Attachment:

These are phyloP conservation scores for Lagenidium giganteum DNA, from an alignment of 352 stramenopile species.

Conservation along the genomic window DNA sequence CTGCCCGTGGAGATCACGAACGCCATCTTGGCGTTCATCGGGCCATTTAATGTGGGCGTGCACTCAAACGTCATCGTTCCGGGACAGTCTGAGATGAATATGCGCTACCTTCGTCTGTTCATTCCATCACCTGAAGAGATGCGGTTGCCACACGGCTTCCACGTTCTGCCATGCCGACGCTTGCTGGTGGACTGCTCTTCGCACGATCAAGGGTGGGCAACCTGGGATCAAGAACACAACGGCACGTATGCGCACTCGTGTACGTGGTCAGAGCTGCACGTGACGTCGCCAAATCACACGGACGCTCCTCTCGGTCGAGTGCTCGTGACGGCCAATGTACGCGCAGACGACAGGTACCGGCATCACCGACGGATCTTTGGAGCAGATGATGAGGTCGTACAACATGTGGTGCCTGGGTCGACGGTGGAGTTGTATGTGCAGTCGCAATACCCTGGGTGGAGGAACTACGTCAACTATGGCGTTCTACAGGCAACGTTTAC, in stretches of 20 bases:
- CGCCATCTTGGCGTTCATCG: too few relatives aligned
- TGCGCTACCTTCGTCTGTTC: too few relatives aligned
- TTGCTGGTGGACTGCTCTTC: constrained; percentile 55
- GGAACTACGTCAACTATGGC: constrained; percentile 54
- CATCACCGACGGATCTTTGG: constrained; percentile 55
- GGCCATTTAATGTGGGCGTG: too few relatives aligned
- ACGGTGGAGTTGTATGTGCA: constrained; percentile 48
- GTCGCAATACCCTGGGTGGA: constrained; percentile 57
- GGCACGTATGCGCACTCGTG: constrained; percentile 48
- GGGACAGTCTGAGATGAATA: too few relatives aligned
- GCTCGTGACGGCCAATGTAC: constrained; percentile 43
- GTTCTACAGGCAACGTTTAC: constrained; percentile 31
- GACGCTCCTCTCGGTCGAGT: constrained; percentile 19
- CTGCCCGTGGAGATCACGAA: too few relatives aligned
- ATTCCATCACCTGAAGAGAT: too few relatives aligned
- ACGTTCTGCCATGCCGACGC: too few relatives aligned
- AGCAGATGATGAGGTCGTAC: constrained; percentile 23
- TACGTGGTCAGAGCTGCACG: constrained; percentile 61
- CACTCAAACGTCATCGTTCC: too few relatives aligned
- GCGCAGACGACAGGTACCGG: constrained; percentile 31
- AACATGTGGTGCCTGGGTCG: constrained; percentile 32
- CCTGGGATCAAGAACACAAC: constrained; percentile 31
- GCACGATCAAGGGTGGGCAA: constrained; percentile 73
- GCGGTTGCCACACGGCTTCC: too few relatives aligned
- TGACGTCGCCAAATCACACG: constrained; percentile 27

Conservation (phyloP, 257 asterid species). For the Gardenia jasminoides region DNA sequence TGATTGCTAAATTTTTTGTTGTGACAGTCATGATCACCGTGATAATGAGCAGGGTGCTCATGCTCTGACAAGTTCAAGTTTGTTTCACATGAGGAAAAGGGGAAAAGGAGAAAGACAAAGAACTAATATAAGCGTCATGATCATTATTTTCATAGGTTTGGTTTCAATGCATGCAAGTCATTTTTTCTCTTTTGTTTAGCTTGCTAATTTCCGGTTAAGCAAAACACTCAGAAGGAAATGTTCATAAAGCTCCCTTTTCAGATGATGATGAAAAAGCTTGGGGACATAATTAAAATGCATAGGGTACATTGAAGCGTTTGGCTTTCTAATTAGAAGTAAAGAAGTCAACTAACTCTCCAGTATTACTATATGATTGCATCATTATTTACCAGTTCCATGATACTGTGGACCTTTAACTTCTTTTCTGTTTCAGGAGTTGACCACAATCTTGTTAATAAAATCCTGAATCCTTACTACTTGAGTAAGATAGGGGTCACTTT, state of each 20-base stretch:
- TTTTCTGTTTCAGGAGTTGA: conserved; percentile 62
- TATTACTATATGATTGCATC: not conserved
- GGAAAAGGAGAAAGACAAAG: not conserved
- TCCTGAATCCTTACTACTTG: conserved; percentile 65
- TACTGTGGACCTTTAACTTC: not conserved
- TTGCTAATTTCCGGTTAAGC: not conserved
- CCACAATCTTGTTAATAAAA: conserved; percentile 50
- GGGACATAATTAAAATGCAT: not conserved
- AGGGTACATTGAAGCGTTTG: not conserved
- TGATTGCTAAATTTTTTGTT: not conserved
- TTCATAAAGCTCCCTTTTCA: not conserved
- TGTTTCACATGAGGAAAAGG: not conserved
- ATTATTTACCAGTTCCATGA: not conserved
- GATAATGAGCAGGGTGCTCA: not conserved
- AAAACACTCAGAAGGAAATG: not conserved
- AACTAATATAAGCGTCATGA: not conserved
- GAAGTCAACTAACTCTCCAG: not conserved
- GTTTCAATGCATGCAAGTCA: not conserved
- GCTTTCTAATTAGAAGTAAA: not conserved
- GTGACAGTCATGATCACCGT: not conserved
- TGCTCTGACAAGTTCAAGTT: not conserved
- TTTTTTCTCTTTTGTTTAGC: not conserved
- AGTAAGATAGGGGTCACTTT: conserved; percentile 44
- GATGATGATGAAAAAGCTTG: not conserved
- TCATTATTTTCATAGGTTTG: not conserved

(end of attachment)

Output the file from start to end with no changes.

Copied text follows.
These are phyloP conservation scores for Lagenidium giganteum DNA, from an alignment of 352 stramenopile species.

Conservation along the genomic window DNA sequence CTGCCCGTGGAGATCACGAACGCCATCTTGGCGTTCATCGGGCCATTTAATGTGGGCGTGCACTCAAACGTCATCGTTCCGGGACAGTCTGAGATGAATATGCGCTACCTTCGTCTGTTCATTCCATCACCTGAAGAGATGCGGTTGCCACACGGCTTCCACGTTCTGCCATGCCGACGCTTGCTGGTGGACTGCTCTTCGCACGATCAAGGGTGGGCAACCTGGGATCAAGAACACAACGGCACGTATGCGCACTCGTGTACGTGGTCAGAGCTGCACGTGACGTCGCCAAATCACACGGACGCTCCTCTCGGTCGAGTGCTCGTGACGGCCAATGTACGCGCAGACGACAGGTACCGGCATCACCGACGGATCTTTGGAGCAGATGATGAGGTCGTACAACATGTGGTGCCTGGGTCGACGGTGGAGTTGTATGTGCAGTCGCAATACCCTGGGTGGAGGAACTACGTCAACTATGGCGTTCTACAGGCAACGTTTAC, in stretches of 20 bases:
- CGCCATCTTGGCGTTCATCG: too few relatives aligned
- TGCGCTACCTTCGTCTGTTC: too few relatives aligned
- TTGCTGGTGGACTGCTCTTC: constrained; percentile 55
- GGAACTACGTCAACTATGGC: constrained; percentile 54
- CATCACCGACGGATCTTTGG: constrained; percentile 55
- GGCCATTTAATGTGGGCGTG: too few relatives aligned
- ACGGTGGAGTTGTATGTGCA: constrained; percentile 48
- GTCGCAATACCCTGGGTGGA: constrained; percentile 57
- GGCACGTATGCGCACTCGTG: constrained; percentile 48
- GGGACAGTCTGAGATGAATA: too few relatives aligned
- GCTCGTGACGGCCAATGTAC: constrained; percentile 43
- GTTCTACAGGCAACGTTTAC: constrained; percentile 31
- GACGCTCCTCTCGGTCGAGT: constrained; percentile 19
- CTGCCCGTGGAGATCACGAA: too few relatives aligned
- ATTCCATCACCTGAAGAGAT: too few relatives aligned
- ACGTTCTGCCATGCCGACGC: too few relatives aligned
- AGCAGATGATGAGGTCGTAC: constrained; percentile 23
- TACGTGGTCAGAGCTGCACG: constrained; percentile 61
- CACTCAAACGTCATCGTTCC: too few relatives aligned
- GCGCAGACGACAGGTACCGG: constrained; percentile 31
- AACATGTGGTGCCTGGGTCG: constrained; percentile 32
- CCTGGGATCAAGAACACAAC: constrained; percentile 31
- GCACGATCAAGGGTGGGCAA: constrained; percentile 73
- GCGGTTGCCACACGGCTTCC: too few relatives aligned
- TGACGTCGCCAAATCACACG: constrained; percentile 27

Conservation (phyloP, 257 asterid species). For the Gardenia jasminoides region DNA sequence TGATTGCTAAATTTTTTGTTGTGACAGTCATGATCACCGTGATAATGAGCAGGGTGCTCATGCTCTGACAAGTTCAAGTTTGTTTCACATGAGGAAAAGGGGAAAAGGAGAAAGACAAAGAACTAATATAAGCGTCATGATCATTATTTTCATAGGTTTGGTTTCAATGCATGCAAGTCATTTTTTCTCTTTTGTTTAGCTTGCTAATTTCCGGTTAAGCAAAACACTCAGAAGGAAATGTTCATAAAGCTCCCTTTTCAGATGATGATGAAAAAGCTTGGGGACATAATTAAAATGCATAGGGTACATTGAAGCGTTTGGCTTTCTAATTAGAAGTAAAGAAGTCAACTAACTCTCCAGTATTACTATATGATTGCATCATTATTTACCAGTTCCATGATACTGTGGACCTTTAACTTCTTTTCTGTTTCAGGAGTTGACCACAATCTTGTTAATAAAATCCTGAATCCTTACTACTTGAGTAAGATAGGGGTCACTTT, state of each 20-base stretch:
- TTTTCTGTTTCAGGAGTTGA: conserved; percentile 62
- TATTACTATATGATTGCATC: not conserved
- GGAAAAGGAGAAAGACAAAG: not conserved
- TCCTGAATCCTTACTACTTG: conserved; percentile 65
- TACTGTGGACCTTTAACTTC: not conserved
- TTGCTAATTTCCGGTTAAGC: not conserved
- CCACAATCTTGTTAATAAAA: conserved; percentile 50
- GGGACATAATTAAAATGCAT: not conserved
- AGGGTACATTGAAGCGTTTG: not conserved
- TGATTGCTAAATTTTTTGTT: not conserved
- TTCATAAAGCTCCCTTTTCA: not conserved
- TGTTTCACATGAGGAAAAGG: not conserved
- ATTATTTACCAGTTCCATGA: not conserved
- GATAATGAGCAGGGTGCTCA: not conserved
- AAAACACTCAGAAGGAAATG: not conserved
- AACTAATATAAGCGTCATGA: not conserved
- GAAGTCAACTAACTCTCCAG: not conserved
- GTTTCAATGCATGCAAGTCA: not conserved
- GCTTTCTAATTAGAAGTAAA: not conserved
- GTGACAGTCATGATCACCGT: not conserved
- TGCTCTGACAAGTTCAAGTT: not conserved
- TTTTTTCTCTTTTGTTTAGC: not conserved
- AGTAAGATAGGGGTCACTTT: conserved; percentile 44
- GATGATGATGAAAAAGCTTG: not conserved
- TCATTATTTTCATAGGTTTG: not conserved